a duty to serve
Marcel Bandur
Research Associate
Asia Research Institute

A duty to serve

How far would you go to help a stranger? For Marcel Bandur, who has crossed borders and learnt new languages just so he could help others, the answer is likely: never far enough.

Marcel, who hails from Slovakia, is a passionate volunteer. He has championed a variety of causes in his colourful life around the world, whether in Thailand, Poland, the UK or Singapore, where he has been based the past eight years since he first came to do his Master in Political Science at the NUS Faculty of Arts and Social Sciences.

 “I’ve always wondered: none of us chose the lives that we are born into, so how can we help each other?” Guided by that thought, Marcel begun volunteering at a young age. His first volunteering trip took place when, as an International Baccalaureate student in Thailand, he was involved in building a playground for a local village in Mae Hong Son province. During his undergraduate studies in the UK, he raised funds for HIV-positive children in Thailand, as well as communities in Africa. A gap year fully dedicated to volunteering brought Marcel to Armenia, where he championed women’s rights; and Poland, where he campaigned against drunk driving and supported families affected by alcoholism – all while learning Polish so that he could get to know the families better.

In the past five years, Marcel has been a tireless volunteer and advocate for migrant workers in Singapore. He recalled what started him on this cause – a campaign that featured a construction worker’s typical meal, which, he was shocked to find, only consisted of plain rice and watered down dhal. “I was thinking – why are they treated so badly? Singapore was built on their efforts and without them, it wouldn’t be where it is now. I feel that they deserve a lot more support; in fact, they should be celebrated.” 

Working with Transient Workers Count Too (TWC2), Marcel helps migrant workers who have been cheated, abused or unable to work because of injury – whether through helping with case work, providing counselling and support, or organising weekly outings for the men. The nature of the duties and challenges is ever-changing, and the learning curve was especially steep at the start, shared Marcel, who learnt Hindi so he could better communicate with the workers.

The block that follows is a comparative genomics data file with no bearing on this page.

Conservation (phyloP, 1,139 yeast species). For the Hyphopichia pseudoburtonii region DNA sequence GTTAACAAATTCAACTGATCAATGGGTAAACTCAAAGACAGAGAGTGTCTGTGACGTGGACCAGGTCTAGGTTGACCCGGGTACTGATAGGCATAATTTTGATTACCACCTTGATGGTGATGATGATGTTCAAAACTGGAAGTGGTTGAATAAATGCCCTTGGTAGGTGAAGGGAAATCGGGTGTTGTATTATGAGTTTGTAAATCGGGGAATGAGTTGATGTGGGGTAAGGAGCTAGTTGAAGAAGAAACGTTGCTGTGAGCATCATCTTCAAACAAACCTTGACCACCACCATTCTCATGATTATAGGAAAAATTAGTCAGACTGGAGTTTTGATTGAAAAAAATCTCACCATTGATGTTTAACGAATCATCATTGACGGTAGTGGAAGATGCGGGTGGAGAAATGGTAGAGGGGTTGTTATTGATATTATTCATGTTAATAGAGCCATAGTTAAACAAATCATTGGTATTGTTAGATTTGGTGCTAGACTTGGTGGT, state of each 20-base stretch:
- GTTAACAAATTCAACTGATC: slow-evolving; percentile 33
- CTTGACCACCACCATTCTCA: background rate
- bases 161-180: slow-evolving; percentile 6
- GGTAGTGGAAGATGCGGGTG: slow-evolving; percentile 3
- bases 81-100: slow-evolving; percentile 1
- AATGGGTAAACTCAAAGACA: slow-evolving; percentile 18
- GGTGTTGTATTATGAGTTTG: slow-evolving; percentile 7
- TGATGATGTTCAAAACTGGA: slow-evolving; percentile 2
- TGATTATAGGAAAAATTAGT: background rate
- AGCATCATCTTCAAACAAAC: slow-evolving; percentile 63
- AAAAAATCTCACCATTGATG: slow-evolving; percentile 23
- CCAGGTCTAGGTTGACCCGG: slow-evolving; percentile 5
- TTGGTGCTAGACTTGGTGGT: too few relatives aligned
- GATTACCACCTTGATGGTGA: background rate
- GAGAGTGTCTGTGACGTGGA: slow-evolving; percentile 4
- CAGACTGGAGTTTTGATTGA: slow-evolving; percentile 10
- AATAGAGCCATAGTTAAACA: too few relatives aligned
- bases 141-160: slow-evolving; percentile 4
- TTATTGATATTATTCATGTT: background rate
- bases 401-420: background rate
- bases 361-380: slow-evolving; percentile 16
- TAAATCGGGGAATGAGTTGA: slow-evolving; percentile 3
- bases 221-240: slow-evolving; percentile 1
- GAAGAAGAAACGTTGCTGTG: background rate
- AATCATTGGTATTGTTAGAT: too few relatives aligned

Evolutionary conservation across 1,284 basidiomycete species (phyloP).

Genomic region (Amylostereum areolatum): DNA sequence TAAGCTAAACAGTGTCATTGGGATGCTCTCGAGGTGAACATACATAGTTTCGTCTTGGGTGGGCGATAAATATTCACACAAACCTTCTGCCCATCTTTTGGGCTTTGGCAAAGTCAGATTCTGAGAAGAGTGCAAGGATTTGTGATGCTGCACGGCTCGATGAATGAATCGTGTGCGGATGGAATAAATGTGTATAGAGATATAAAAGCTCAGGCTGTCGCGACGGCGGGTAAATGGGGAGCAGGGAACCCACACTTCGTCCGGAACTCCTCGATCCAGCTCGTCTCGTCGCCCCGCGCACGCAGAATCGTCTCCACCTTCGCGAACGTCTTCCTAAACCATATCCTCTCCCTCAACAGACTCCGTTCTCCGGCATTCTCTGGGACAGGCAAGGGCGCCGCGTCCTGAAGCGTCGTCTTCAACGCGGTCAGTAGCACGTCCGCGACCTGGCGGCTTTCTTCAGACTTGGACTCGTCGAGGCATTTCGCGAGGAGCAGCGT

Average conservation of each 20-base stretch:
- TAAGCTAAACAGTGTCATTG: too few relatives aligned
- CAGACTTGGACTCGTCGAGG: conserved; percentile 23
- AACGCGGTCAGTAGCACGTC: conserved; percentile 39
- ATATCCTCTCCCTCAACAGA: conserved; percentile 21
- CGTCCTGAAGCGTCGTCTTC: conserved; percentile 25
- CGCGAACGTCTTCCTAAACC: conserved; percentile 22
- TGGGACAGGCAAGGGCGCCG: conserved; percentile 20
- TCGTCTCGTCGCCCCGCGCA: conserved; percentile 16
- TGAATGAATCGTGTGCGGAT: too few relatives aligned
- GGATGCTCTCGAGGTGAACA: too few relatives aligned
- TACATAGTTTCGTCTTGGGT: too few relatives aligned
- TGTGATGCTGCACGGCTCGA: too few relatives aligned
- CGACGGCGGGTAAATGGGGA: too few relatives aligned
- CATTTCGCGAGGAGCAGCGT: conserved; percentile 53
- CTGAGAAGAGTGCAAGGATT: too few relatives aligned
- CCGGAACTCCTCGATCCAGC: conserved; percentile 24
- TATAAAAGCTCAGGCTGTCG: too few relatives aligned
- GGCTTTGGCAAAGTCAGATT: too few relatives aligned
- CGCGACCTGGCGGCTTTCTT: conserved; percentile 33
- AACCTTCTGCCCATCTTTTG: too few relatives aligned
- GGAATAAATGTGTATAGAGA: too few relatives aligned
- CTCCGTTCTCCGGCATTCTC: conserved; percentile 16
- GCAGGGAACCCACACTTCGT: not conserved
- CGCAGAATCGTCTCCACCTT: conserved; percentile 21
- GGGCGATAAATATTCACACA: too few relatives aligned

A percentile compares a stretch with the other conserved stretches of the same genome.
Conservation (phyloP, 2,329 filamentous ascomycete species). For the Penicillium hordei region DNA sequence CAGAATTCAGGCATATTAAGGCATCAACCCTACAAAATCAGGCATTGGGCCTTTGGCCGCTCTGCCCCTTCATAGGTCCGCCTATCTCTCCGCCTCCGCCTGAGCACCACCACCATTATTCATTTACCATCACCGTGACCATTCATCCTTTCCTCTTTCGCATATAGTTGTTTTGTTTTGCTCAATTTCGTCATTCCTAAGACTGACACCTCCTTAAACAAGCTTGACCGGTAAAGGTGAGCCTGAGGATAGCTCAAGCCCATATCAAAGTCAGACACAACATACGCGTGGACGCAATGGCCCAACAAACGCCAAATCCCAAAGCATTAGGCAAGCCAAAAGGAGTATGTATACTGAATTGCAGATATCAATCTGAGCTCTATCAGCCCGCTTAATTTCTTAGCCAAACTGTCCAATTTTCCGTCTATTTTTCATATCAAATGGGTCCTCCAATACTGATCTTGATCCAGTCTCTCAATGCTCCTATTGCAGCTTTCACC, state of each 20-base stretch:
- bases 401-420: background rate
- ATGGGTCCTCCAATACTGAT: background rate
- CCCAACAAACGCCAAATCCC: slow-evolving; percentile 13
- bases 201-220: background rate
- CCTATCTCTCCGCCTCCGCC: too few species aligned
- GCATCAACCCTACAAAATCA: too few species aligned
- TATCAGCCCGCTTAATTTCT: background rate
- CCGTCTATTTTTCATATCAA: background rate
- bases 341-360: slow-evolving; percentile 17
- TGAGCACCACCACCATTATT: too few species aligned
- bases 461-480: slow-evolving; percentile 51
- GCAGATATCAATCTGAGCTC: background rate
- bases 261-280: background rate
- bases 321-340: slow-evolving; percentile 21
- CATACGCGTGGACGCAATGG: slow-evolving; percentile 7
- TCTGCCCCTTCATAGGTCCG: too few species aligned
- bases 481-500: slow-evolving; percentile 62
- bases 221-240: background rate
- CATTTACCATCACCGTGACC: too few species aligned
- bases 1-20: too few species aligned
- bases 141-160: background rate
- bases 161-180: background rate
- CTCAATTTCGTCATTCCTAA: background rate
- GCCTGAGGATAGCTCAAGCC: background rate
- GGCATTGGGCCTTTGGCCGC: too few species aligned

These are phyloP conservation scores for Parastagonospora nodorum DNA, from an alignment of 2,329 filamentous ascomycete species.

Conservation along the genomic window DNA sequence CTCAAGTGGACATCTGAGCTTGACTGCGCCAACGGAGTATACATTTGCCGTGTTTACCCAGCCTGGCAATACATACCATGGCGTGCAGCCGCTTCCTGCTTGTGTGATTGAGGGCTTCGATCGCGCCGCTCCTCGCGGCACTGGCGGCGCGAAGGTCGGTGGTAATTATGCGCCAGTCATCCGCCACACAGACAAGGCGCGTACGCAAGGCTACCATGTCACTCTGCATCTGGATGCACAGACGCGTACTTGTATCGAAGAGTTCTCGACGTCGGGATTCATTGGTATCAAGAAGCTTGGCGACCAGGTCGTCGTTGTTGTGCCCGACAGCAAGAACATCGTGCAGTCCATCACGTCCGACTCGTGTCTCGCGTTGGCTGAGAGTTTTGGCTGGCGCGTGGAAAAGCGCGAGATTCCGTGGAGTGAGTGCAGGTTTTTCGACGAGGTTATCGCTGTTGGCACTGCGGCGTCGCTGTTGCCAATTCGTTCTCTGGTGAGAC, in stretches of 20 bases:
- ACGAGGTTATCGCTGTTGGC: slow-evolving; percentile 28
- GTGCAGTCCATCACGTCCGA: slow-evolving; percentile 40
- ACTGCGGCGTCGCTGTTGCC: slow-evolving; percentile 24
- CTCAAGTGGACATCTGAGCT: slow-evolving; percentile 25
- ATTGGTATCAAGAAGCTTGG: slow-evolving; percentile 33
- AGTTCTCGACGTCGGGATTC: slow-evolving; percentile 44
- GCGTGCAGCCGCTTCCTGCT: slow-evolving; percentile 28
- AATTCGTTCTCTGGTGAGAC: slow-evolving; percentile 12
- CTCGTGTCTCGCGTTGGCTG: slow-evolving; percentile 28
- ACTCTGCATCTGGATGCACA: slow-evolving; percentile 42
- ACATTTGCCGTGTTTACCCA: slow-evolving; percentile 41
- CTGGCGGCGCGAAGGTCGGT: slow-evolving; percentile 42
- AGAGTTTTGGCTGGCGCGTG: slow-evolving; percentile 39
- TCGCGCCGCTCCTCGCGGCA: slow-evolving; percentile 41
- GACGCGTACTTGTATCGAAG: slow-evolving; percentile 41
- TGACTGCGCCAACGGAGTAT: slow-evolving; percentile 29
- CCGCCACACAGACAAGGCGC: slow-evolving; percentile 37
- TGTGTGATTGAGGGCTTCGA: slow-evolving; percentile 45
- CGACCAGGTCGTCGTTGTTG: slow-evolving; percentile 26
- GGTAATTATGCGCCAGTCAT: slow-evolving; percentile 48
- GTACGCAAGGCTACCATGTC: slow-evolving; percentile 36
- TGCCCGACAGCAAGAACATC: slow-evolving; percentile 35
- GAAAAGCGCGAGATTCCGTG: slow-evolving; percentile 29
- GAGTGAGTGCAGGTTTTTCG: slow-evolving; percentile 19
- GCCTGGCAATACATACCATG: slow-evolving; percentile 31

“There is a specific chemistry you need to have to work with migrant workers, as you do for any group. You need to understand their cultural background, the way they think, what makes them laugh, how to keep a conversation going. It’s really good cultural learning, but it takes time, and it’s a challenge", said Marcel. He shared that it’s in listening and learning more about people that he finds the best ways to help them.

That was the story of Parthiban, a worker from South India who suffered an injury and could not work to provide for himself. One day, while chatting with Marcel, Parthiban casually showed him some sketches he had made – often done under the poor lighting on the street, or illuminated only with his phone. Struck by the latent talent in these sketches, Marcel approached art schools and asked if anyone would be willing to teach Parthiban. An art teacher volunteered to give him regular classes for free, and by the time Parthiban returned home, he was able to find a job as an art teacher. For Parthiban, who had till then followed in the footsteps of his father – also previously a construction worker in Singapore – there was now a new, viable path, and more possibilities for his future.

a duty to serve 2 Marcel and Parthiban in India in 2017, at the art school that Parthiban was teaching. The duo remain in touch till today.  

To Marcel, knowing that he can make a huge, transformative difference in someone’s life is the most meaningful part of being a volunteer. “I really felt that someone’s life was made significantly better because of my contribution. That’s a story I really like telling,” he said.

As he looks to the future, Marcel hopes to scale up his volunteering efforts through avenues like social enterprise or corporate social responsibility. He is doing his Master of Business Administration (MBA) at NUS Business School, where he is also president of the diversity and inclusion club. “The idea of doing the MBA is to get the skills – that kind of management, business, strategic thinking – about how to take volunteering up a notch.”  

Whatever form it takes, volunteering looks set to be a fixture in Marcel’s life. “I have always felt that volunteering is something of a duty, rather than an option. It has been and will always be ingrained in my life.”


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